Dr. Dunbar seeks to uncover the neural, genetic, and socio-cognitive processes, which, together, underlie human Learning, Discovery and Creativity in the Sciences, the Arts, as well as in the real world. Dr. Dunbar conducts research using contemporary neuroimaging and behavioral methodologies (fMRI, fNIRS, ERP), DNA Genotyping, and DNA Microarrays, as well as traditional educational and psychological research methods. He has conducted research on the development of scientific thinking abilities in children, students, and scientists, as well as the effects and impact of educational experience on the human brain. Currently, he is using functional Magnetic Resonance Imaging (fMRI) and functional Near Infra-red Spectroscopy (fNIRS) neuroimaging methodologies to unravel the ways that the human brain processes scientific information and how brain activity changes as a function of educational experience. Dr. Dunbar is further pioneering the use of DNA microarrays (also known as “genechips”) and DNA genotyping to understand the genetics of human learning and cognition. Using these converging approaches, he has been able to articulate key components of the scientific mind, scientific and critical thinking, and how scientists can most optimally harness these components of scientific thinking in effective ways. He has also uncovered key components of human learning that contemporary science education needs to address as we face a future with an increasingly demanding scientific world.

Professor Kevin Niall Dunbar has served on the Editorial boards of the Journal of Experimental Psychology, Cognitive Psychology, and the Canadian Journal of Experimental Psychology. He has been the recipient of innumerable university and public lecture invitations and has given invited keynote addresses in Canada, USA, France, Sweden, Germany, Italy, Belgium, and Japan. In 2013, for example, he was invited to speak at the National Academy of Sciences on science communication; the International European Gender Summit on gender and science, the Annual meeting of the American Psychological Society, and the NSF Emerging Frontiers in Engineering. His work is of broad interest to those in educational policy and education, and he has attracted esteemed invitations from scientists across multiple disciplines; for example, he has been invited to speak to Geophysical scientists, Biologists, Engineers, and Immunologists. In winter 2015, he has been invited to present a prestigious address at The London School of Economics.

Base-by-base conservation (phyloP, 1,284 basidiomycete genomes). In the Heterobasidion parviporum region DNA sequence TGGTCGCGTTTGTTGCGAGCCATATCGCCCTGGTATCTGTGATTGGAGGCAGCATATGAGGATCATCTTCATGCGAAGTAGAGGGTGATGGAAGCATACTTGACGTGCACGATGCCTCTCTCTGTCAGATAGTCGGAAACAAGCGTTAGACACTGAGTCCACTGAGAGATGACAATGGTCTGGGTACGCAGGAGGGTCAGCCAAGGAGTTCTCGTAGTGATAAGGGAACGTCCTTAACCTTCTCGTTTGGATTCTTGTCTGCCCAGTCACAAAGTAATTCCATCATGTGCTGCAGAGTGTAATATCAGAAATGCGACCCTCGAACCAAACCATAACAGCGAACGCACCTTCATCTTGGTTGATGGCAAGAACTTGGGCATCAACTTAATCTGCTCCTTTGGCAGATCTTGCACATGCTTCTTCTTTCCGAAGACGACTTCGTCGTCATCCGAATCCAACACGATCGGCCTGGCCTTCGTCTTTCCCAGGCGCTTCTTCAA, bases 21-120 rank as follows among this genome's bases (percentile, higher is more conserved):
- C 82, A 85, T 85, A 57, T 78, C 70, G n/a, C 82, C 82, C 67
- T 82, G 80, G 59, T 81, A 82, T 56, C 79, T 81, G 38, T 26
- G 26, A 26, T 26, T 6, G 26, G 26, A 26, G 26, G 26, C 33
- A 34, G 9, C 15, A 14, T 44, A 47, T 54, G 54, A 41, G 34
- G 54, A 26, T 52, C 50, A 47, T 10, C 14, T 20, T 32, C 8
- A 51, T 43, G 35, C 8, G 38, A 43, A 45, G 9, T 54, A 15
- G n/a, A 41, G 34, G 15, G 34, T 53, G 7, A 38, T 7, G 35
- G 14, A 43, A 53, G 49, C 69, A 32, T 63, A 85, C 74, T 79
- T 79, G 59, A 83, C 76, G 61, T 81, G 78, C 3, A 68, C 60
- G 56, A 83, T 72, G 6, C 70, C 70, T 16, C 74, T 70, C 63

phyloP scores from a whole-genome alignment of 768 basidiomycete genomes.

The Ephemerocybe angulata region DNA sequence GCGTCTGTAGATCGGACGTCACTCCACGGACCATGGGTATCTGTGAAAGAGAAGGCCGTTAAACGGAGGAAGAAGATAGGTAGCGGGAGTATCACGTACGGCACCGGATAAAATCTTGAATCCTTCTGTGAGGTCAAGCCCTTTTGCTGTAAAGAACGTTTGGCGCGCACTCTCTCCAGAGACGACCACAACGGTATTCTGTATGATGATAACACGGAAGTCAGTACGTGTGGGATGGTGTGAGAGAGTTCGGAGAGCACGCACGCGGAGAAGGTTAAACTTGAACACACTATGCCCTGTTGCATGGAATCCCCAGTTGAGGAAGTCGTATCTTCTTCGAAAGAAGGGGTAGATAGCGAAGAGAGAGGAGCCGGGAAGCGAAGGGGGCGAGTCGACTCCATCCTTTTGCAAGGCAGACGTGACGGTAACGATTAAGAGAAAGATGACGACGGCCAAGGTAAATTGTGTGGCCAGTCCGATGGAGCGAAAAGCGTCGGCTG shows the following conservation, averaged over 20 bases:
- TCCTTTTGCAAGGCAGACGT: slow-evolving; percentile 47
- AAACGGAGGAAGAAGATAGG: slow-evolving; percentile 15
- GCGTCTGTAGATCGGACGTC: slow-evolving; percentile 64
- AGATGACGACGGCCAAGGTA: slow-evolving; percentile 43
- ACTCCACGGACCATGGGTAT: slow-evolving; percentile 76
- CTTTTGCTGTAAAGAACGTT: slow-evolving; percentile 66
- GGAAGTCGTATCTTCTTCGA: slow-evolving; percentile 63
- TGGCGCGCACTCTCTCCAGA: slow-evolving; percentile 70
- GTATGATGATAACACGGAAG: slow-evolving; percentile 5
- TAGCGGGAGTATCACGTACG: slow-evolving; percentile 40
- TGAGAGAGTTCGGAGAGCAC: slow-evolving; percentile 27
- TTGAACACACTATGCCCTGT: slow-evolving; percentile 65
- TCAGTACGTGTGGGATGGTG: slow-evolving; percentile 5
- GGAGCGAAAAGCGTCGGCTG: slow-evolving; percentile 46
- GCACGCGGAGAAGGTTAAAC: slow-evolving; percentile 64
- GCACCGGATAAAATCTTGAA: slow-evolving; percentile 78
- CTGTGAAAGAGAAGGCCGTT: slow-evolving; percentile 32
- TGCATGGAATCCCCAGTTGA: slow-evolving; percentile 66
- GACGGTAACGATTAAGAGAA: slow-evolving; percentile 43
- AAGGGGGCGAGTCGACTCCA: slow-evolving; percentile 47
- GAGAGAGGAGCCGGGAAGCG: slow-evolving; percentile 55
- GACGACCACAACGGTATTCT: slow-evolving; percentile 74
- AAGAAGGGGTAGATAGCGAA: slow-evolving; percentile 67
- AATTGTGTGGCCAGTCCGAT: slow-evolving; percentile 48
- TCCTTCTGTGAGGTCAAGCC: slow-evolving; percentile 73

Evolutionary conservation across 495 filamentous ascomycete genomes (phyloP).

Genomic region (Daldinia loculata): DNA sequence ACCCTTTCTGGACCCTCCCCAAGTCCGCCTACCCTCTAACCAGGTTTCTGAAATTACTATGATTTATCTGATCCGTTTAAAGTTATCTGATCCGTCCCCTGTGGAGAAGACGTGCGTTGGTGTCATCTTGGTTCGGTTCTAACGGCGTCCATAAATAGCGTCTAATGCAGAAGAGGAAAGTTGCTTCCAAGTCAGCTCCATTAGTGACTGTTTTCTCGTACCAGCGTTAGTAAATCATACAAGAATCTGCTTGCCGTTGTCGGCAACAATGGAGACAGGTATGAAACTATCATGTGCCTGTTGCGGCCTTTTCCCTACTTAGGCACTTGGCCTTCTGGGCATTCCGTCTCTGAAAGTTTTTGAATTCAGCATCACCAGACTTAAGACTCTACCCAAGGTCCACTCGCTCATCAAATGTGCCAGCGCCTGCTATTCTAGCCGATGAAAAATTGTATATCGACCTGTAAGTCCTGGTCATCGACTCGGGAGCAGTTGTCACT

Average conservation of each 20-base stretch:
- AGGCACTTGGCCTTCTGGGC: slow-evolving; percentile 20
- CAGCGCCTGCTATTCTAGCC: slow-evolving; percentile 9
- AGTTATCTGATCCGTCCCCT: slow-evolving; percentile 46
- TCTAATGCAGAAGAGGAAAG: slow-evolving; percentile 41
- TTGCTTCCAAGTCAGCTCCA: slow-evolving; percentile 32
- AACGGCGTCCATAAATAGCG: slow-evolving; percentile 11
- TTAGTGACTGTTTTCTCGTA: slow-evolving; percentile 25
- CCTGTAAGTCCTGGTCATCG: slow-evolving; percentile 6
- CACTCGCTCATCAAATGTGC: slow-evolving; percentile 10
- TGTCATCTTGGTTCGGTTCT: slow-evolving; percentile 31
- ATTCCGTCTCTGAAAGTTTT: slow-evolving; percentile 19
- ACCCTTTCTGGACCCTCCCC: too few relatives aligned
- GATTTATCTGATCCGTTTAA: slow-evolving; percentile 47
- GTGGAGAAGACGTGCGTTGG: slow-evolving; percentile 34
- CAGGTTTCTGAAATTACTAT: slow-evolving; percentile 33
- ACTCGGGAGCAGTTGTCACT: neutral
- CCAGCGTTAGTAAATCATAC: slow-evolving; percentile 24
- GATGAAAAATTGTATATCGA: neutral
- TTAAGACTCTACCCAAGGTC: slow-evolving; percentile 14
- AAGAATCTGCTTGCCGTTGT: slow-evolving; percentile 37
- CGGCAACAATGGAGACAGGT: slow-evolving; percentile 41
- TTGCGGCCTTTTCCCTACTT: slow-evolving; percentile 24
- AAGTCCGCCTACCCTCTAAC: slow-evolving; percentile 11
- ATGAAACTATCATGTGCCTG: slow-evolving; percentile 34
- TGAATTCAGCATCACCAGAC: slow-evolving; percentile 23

Professor Dunbar was born in the United Kingdom of Irish parents who returned to Ireland when he was a young boy, where he grew up. He received both his Bachelor’s and his Master’s degree in Logic & Psychology from the University College Dublin-National University of Ireland, in Dublin, Ireland (BA,1977; MA, 1979). He received his PhD in Psychology from the University of Toronto (1985), and was a post-doctoral fellow in the Department of Psychology at Carnegie-Mellon University to conduct research with Professor David Klahr on the development of scientific thinking (1985-1988. Professor Dunbar was a professor at McGill University in Montreal from 1988 to 2001, being promoted from Assistant, to Associate, and to Full professorships. In 2001, he was recruited to Dartmouth College (Hanover, N.H.) as a Full Professor in both the Departments of Psychological and Brain Sciences and the Department of Education. In 2007, he became Full Professor in the Department of Psychology at the University of Toronto, and, in 2011, he was thrilled to take on a Full Professorship at the University of Maryland. Professor Dunbar has been an invited visiting scholar at Stanford University in Stanford, California (1991-1992) and at the renowned hospital and research institute called, Istituto San Raffaele in Milan, Italy (1998-1999).

Email: kndunbar@umd.edu
Web sites: http://www.education.umd.edu/Academics/Faculty/Bios/index.cfm?URLID=kndunbar and http://www.mnc.umd.edu/faculty/dunbar

 mini poster 12th Jan seminar